At some point during a job interview, the interviewer is likely to ask you if you have any questions for her. Don't be like so many job candidates who simply shake their heads meekly and say something like, "No, I think you've explained everything." This is the moment where you can find out some key information about the company and the position you're applying for that might help you decide whether you want to work there or not. Here are some of the essential questions you should make sure to ask in your next job interview.
"What Qualities Do Your Best Employees Have?"
This question allows you to address the issue of "fit" in an indirect manner. Use the discussion this question provokes to show how you have the needed skills and qualities and to demonstrate that you understand the company's values and personality.
"How Can I Help You Meet Your Goals?"
Far too many job candidates make it clear that they're only interested in how this position might benefit them personally. Make those concerns secondary in your interview by asking about the company's short-term and long-term goals. Ask how the position you're interviewing for fits into those goals. This question lets the interviewer know you're a team player. The answer to the question also gives you valuable information to position yourself as a prime candidate who is ready to support the company's goals over the long term.
"Why Do You Like Working Here?"
This question is designed to build rapport between yourself and your interviewer. It also gives you an inside peek into the company. If you're interviewing with your potential boss, you may get a sense of how well you would work with that person. If your interviewer has a difficult time answering this question or hesitates before answering, you may have just discovered that this company is not a place where you want to work.
"Why Is This Job Vacant?"
This is a vital question that can tell you a lot about the company and department you're applying to. Was the previous person in the position promoted? That tells you this job isn't a dead-end position. Has it been vacant for months? If so, you should wonder why the company hasn't been able to fill it. Perhaps the previous candidates knew something about poor compensation, unfriendly co-workers or an unreasonable boss that you wouldn't otherwise learn about until it's too late.
"What's the Greatest Challenge Facing the Person Taking This Job?"
While on the surface this question looks like it's sizing up any problems with the position, it's doing far more than that. Once you get an answer, you're well positioned to describe how you handled similar difficulties in previous positions. You're also well prepared for any second interview. Consider expanding this question to ask about the specific challenges the new hire can expect to face in the first 30 to 90 days on the job. If you're offered the job and you accept, you can use this information to give yourself a head start to success.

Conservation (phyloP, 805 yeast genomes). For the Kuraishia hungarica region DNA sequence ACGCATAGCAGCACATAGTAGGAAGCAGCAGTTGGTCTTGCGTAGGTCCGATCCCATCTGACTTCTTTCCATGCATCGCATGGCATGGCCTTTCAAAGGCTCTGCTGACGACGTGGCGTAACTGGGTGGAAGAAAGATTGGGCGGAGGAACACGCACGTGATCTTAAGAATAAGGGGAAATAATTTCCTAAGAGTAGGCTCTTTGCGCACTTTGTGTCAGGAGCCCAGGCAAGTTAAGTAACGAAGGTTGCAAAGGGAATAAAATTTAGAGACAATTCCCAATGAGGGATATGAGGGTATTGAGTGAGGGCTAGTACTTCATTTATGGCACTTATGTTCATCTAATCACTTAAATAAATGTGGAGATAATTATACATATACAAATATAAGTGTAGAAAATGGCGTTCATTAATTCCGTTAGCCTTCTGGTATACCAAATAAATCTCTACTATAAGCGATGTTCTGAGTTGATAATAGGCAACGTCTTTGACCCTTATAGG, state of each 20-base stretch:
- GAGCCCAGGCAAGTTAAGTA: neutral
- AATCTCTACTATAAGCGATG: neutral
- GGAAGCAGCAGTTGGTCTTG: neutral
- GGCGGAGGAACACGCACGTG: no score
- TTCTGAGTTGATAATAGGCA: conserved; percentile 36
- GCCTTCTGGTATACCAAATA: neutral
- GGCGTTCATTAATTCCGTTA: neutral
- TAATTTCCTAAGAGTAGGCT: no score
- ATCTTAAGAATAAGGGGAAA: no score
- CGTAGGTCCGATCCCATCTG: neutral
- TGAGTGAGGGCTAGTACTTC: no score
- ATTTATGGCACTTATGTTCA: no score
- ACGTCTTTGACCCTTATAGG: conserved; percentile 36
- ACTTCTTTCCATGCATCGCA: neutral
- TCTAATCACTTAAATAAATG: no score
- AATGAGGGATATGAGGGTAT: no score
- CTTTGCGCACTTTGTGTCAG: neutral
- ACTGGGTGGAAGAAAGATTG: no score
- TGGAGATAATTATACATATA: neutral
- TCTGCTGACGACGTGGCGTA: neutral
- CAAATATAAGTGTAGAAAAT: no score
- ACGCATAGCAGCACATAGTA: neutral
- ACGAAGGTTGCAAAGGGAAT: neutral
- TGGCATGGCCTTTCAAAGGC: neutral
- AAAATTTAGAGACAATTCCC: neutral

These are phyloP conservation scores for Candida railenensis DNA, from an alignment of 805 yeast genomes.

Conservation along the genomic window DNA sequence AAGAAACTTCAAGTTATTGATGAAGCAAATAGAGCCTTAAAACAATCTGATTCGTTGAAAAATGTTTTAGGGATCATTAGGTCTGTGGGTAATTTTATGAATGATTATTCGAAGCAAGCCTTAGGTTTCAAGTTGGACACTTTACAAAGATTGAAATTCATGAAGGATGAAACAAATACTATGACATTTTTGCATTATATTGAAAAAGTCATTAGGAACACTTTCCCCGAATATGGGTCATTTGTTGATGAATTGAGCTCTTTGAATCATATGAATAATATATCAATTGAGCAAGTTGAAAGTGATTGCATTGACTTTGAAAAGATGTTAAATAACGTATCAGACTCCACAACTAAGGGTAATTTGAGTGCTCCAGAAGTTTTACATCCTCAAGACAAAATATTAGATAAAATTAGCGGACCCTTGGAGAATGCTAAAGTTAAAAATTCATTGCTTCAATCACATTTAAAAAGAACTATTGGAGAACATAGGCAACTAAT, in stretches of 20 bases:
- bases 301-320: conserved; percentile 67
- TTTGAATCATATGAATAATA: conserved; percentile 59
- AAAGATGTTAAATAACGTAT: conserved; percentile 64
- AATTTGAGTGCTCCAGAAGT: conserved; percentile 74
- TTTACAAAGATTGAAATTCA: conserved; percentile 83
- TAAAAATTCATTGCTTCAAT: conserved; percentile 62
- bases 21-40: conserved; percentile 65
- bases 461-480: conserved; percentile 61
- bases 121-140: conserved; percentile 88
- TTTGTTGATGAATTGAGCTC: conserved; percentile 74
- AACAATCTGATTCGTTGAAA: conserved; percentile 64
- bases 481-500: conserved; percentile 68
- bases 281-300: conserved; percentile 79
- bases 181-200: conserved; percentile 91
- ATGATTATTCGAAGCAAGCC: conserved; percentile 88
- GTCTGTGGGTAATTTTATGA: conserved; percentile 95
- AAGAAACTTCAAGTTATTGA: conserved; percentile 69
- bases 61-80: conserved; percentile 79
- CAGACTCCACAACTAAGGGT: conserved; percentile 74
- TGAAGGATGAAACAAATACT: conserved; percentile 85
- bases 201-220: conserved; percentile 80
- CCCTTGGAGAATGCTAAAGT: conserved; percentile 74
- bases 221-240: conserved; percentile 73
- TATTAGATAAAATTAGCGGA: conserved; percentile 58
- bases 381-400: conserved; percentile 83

"How Successful Was the Last Person to Hold This Position?"
This question sounds like you're asking about the metrics that determine success within the company. While the answer should provide that information, it may also open a door to let you see any hidden problems within the department. If the hiring manager starts to reveal management issues, you may get valuable information to help you decide whether you really want this job.
"Do You See Any Reason Not to Hire Me?"
Posing this question to an interviewer may be intimidating, and the question may seem overly blunt. However, it's one of the most straightforward ways to ascertain where you stand at the end of a job interview. It opens the door to let you clarify anything that's still unclear from your resume or the interview itself. In addition, if it's clear that you're not going to get the job, asking this question gives you valuable information to help you prep for your next interview, information you may not be able to get any other way.
"What's Your Time Frame?"
Once you leave an interview, you may start getting nervous. Why haven't you heard from them? Will they even let you know if they choose someone else? Ask this question to calm your nerves down the road. If you learn you're among the first people being interviewed and that they're continuing interviews for another week, you don't have to feel frantic if you haven't heard anything in a few days. This question also lets you plan your follow-up contacts with the company so you don't inadvertently send a message that sounds desperate.
"May I Contact You With Any Other Questions?"
You may feel awkward getting in touch with a hiring manager once you've left the interview. Asking this question gives you explicit permission to do so. It also keeps the hiring manager from feeling that you shouldn't be calling if you do follow up.
When you close out your interview by asking these questions, you feel much more confident that you've made a good impression and learned everything you need to know. Your interviewer is likely to be watching to see if you're smart enough to ask good questions, so plan ahead to move yourself a step forward in the hiring process.
Photo Courtesy of Slate Missouri Career Center at Flickr.com